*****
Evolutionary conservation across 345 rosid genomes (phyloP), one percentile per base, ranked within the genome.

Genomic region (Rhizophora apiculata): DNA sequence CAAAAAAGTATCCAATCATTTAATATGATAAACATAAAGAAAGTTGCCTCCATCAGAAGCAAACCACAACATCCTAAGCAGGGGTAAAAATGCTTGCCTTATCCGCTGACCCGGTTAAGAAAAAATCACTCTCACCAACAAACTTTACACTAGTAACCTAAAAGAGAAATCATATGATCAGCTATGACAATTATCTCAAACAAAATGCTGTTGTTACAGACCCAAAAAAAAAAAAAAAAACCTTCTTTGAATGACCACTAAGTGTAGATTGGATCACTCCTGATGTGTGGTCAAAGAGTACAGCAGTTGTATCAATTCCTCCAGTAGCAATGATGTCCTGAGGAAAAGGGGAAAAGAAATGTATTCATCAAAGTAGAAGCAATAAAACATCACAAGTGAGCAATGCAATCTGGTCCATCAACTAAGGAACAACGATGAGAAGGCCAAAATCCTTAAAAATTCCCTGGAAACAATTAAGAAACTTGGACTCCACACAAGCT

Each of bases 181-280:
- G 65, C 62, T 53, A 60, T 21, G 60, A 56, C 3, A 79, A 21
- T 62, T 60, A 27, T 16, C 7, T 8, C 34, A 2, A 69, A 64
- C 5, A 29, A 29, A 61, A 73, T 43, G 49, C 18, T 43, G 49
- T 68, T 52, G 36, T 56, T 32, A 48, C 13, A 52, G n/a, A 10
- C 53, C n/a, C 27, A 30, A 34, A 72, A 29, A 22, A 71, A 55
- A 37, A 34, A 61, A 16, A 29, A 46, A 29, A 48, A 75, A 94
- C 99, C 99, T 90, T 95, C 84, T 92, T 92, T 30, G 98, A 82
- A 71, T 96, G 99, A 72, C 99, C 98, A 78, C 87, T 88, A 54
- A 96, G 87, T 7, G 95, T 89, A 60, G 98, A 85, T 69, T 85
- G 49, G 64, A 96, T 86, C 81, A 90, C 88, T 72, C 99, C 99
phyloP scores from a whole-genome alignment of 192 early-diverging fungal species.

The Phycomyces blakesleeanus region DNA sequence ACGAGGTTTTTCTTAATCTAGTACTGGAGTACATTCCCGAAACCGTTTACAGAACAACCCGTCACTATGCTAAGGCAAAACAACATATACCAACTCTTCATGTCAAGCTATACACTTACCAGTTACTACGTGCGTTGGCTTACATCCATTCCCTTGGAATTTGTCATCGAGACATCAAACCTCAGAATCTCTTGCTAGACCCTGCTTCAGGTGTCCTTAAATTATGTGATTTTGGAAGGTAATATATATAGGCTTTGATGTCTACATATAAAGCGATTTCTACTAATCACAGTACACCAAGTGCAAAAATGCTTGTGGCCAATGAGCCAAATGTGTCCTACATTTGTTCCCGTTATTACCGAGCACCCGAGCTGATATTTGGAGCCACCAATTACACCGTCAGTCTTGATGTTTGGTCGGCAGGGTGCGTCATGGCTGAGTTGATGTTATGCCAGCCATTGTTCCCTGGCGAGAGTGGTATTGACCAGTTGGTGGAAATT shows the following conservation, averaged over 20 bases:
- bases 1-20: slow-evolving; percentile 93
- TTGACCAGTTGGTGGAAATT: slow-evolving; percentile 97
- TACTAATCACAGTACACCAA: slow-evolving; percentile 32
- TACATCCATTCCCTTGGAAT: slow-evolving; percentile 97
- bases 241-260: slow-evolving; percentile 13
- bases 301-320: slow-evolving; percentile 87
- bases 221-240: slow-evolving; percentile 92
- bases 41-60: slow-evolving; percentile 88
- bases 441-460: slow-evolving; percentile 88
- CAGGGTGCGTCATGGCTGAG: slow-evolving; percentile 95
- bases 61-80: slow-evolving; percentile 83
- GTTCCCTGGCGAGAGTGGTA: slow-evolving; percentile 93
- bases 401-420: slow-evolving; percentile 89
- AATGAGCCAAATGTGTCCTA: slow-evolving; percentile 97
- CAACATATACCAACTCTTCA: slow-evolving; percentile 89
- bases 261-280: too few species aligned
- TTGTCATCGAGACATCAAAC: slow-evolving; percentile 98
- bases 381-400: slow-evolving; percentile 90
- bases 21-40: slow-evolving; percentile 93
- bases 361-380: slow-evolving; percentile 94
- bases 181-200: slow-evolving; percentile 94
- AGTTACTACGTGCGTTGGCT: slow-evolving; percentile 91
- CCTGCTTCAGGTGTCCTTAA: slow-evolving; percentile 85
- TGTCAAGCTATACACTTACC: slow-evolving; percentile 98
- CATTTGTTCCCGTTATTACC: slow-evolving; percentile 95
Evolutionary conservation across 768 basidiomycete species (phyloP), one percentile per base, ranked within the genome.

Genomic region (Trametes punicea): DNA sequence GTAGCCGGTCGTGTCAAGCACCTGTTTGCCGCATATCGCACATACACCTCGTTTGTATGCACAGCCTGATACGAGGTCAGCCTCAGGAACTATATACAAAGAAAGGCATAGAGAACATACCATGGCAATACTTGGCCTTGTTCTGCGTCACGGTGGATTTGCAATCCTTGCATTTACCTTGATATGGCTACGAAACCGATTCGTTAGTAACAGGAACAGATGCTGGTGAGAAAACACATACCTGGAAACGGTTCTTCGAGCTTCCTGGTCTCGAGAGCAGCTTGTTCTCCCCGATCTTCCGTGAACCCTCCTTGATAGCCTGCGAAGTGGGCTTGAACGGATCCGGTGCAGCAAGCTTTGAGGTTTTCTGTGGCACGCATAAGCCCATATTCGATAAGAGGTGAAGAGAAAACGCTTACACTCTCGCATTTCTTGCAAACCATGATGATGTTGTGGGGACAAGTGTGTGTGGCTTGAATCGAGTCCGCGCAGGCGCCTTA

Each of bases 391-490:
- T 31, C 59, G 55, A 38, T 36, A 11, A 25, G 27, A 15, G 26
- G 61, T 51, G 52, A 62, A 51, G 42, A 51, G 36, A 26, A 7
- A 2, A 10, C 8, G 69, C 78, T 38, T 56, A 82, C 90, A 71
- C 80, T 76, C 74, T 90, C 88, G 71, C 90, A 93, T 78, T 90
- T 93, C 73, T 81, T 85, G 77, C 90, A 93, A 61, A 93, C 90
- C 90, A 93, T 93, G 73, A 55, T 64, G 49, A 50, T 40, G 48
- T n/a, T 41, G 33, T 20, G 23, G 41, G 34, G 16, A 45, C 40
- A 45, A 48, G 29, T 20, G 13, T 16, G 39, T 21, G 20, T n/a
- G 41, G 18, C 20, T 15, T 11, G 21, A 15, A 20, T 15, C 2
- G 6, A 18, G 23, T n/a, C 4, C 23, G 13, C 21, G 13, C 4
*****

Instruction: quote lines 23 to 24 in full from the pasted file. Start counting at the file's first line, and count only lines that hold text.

- bases 41-60: slow-evolving; percentile 88
- bases 441-460: slow-evolving; percentile 88